These are two different mediums and they have different demands. And if a director has decided to adapt a movie then s/he ought to go for whatever it was about the book that caught their attention rather than try for a “faithful adaptation”. The only kind of book that allows a “faithful adaptation” is a badly written book. If it’s well written, then it’s likely to have a few tricks and parts that will speak to you as a reader. Just because movies and books are both mediums for storytellers, it doesn’t mean they’re interchangeable.
Of course, you could do all the above and stay true to your vision… and still fall flat on your face.
A lot of people would say this is what has happened to Sanjay Leela Bhansali’s Saawariya. I would disagree.
Oh, it’s a bad movie, all right. All the things you’ve probably heard about – cardboard characters, hammy acting extraordinaire (dude, Ranbir, I don’t care what Bhansali told you, leave that weird head shaking thing out of your repertoire. With that baby face, psycho is an expression that suits you better than… um, how to put this kindly? Simple-minded? A bit ‘special’?), really bad dialogue, weak plot points, etc – are all true. It’s also positively glacial in pace although it might just be the quality of the film that makes one think they’ve been in the theatre for quite half their life already and could they please now just go home to die?
But I really think this is the movie Bhansali set out to make.
Saawariya is the ultimate peak (or so we can all hope) of the Bhansali sensibility. The ‘St. Petersburg by way of Venice situated in the RK Studios backlot’-land which his characters inhabit fits in perfectly with the progression of his movies so far. Here, the characters might try to communicate with each other through song and dance just like other Bhansali movies – but the real barrier is not between them. It is between the outside world and them.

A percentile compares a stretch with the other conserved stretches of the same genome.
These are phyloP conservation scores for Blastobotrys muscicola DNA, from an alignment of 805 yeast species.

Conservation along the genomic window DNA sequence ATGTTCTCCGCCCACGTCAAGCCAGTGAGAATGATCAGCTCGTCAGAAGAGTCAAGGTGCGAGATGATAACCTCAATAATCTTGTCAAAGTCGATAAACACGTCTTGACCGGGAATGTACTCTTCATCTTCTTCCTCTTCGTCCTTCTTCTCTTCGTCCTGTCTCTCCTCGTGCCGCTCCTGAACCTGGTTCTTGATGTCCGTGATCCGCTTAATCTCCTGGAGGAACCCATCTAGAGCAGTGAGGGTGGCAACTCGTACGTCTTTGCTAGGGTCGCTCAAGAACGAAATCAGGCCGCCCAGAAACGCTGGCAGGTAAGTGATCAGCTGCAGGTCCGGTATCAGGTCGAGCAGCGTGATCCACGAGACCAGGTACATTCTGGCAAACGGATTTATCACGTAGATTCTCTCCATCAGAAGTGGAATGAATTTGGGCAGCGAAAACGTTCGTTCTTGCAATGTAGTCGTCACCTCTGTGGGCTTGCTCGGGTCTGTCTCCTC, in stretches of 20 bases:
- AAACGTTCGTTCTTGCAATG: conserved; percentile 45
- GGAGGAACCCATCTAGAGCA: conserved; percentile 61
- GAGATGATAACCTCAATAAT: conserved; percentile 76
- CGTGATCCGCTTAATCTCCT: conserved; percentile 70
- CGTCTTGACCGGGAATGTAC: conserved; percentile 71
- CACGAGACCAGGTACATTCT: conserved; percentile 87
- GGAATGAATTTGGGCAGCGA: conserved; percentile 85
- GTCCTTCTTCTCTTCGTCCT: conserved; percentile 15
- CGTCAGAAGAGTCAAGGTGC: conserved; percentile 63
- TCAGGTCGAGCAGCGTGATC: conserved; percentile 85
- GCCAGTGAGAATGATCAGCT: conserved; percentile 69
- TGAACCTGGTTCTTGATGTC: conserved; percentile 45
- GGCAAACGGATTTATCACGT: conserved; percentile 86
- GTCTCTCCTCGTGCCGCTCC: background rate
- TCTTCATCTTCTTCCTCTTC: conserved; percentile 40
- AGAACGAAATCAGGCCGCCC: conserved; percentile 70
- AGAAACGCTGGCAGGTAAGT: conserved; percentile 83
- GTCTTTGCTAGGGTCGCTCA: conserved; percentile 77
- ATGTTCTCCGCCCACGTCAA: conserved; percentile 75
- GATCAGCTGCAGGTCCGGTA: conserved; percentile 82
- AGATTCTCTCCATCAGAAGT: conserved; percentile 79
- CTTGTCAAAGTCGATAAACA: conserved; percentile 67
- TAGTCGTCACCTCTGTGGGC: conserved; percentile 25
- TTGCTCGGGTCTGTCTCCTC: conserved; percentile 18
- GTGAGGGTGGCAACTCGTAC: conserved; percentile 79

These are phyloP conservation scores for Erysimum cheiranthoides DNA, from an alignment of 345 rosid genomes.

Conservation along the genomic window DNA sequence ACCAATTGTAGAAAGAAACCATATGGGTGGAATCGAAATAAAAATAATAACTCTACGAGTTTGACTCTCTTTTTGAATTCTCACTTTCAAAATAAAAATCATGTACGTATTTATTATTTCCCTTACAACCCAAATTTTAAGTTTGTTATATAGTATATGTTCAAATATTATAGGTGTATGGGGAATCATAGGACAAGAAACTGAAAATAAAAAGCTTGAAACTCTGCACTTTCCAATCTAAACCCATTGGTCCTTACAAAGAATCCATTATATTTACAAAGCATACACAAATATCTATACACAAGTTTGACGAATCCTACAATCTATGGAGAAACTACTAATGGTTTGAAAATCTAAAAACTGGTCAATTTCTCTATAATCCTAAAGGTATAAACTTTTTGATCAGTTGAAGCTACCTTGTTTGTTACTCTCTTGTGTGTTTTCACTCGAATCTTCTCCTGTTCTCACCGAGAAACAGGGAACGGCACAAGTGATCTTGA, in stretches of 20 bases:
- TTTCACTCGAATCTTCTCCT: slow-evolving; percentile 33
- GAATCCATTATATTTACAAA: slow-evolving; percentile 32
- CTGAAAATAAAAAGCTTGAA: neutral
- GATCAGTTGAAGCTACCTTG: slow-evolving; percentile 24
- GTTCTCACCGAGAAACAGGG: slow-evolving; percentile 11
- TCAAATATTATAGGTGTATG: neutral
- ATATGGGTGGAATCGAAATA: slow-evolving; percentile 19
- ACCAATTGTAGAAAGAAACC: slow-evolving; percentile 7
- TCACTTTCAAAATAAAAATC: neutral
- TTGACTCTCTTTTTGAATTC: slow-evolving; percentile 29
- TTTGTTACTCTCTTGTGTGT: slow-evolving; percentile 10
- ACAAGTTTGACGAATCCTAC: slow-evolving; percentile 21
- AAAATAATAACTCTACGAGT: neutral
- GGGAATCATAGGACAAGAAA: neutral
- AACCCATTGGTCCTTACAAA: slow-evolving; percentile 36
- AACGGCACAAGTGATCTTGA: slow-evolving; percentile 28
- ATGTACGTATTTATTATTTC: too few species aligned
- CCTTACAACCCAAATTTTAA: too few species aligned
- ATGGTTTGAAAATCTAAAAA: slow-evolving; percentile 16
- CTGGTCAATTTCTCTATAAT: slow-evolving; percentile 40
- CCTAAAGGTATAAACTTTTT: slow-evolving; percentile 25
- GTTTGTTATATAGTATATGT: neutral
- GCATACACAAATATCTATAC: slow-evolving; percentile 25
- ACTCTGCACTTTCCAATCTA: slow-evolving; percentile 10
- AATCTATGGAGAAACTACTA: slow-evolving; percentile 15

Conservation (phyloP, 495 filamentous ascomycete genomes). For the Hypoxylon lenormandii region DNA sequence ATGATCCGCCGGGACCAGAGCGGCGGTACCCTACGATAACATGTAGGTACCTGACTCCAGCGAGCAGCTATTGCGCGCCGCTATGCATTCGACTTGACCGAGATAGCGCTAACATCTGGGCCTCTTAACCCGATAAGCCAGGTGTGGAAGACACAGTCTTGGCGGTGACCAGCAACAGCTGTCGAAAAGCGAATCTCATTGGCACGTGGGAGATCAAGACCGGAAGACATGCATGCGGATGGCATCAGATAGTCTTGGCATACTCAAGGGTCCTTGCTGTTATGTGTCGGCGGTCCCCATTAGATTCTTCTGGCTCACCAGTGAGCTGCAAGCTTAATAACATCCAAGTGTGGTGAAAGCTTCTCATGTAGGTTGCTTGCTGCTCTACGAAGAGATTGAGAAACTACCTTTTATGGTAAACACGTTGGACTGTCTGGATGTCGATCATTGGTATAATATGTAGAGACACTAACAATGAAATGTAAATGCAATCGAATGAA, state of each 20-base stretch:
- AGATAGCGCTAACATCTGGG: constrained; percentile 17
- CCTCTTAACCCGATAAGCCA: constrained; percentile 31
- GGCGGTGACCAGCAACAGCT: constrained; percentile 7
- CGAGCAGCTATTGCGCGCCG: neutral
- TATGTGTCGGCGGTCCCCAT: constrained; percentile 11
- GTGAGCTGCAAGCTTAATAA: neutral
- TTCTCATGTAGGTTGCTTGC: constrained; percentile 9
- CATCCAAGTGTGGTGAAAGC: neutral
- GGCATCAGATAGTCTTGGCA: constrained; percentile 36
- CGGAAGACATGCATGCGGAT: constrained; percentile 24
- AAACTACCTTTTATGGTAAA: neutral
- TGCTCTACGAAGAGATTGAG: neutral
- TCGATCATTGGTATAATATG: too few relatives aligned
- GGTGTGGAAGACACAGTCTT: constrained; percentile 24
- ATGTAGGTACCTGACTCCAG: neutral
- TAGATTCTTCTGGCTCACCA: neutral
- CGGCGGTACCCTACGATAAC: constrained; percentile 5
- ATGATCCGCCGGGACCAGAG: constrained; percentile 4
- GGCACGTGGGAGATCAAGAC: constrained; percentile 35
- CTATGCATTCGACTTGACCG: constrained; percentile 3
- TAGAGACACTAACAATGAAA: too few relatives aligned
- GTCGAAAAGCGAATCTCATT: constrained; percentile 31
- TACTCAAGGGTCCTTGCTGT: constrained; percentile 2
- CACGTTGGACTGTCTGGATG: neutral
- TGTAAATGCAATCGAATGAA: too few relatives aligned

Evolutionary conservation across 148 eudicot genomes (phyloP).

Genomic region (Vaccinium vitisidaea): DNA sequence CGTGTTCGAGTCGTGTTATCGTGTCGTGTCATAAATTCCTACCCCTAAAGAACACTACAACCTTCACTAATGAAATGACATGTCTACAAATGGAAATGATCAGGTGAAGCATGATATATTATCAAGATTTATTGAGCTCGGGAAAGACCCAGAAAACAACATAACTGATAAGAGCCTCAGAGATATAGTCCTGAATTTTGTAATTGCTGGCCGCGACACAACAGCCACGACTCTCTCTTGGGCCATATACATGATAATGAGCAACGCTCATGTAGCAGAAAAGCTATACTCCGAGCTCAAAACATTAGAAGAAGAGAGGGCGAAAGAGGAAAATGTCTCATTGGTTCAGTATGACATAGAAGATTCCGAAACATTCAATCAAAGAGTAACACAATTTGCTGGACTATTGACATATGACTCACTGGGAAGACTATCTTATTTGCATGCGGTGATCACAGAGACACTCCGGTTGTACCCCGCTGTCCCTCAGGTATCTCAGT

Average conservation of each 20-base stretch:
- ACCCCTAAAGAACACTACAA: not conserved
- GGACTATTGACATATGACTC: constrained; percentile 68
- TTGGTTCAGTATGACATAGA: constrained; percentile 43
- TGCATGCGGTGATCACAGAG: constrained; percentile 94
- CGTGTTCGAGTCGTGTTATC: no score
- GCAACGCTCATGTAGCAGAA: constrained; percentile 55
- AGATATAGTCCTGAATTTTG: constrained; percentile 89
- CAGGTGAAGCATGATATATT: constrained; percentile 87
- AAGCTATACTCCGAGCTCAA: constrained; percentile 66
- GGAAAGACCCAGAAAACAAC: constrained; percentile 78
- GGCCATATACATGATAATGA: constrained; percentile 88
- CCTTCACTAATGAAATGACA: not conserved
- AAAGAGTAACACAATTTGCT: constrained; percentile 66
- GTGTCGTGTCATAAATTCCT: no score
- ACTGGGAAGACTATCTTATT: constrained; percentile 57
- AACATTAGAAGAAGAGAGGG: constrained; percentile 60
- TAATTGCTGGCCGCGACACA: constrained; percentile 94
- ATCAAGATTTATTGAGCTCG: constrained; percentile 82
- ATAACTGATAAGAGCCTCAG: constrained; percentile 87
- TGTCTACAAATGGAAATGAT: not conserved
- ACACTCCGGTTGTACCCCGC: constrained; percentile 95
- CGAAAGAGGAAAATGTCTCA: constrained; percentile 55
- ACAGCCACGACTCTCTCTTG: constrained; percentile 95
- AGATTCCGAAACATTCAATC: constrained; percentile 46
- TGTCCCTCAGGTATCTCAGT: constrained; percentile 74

Saawariya-land exists out of our ken in a way that other Bollywood-lands do not. Quite apart from the technical aspects (the entire thing was shot indoors without ever letting an infidel ray of natural light touch the Vision), this is a land imagined by a prostitute, which automatically locates it in a space that the majority of us can not or will not enter. Other movies have entered the brothel in search of a story – but the imagination is a whole another ball game.
Doesn’t it make sense then that the hookers are the only ones who really resonate in this story? That Sakina (Tranquility) and her beau wonderful, Iman (Faith) – their story, their motives, their bond – remain indecipherable to the end? That Ranbir Raj is an object of desire who belongs to no one and nowhere?
For you and I, dear heart, love is an everyday emotion that is capable of reaching dizzying heights. For the denizens of Saawariya-land, it is a fetish, thrilling in its novelty. Unfortunately, the problem with fetishes has always been that it’s of great interest to the person who has it; to the rest of us it can be anything from ho-hum to disgusting.
What I saw was a spectacle all right – and I’m not talking about the sets here.
So did I like it? Well, I didn’t dislike it. It was an interesting experience to walk in for a movie and walk out having seen a peep show. Or perhaps this whole post has been an attempt to convince myself that I didn’t just waste three hours of my life. You decide.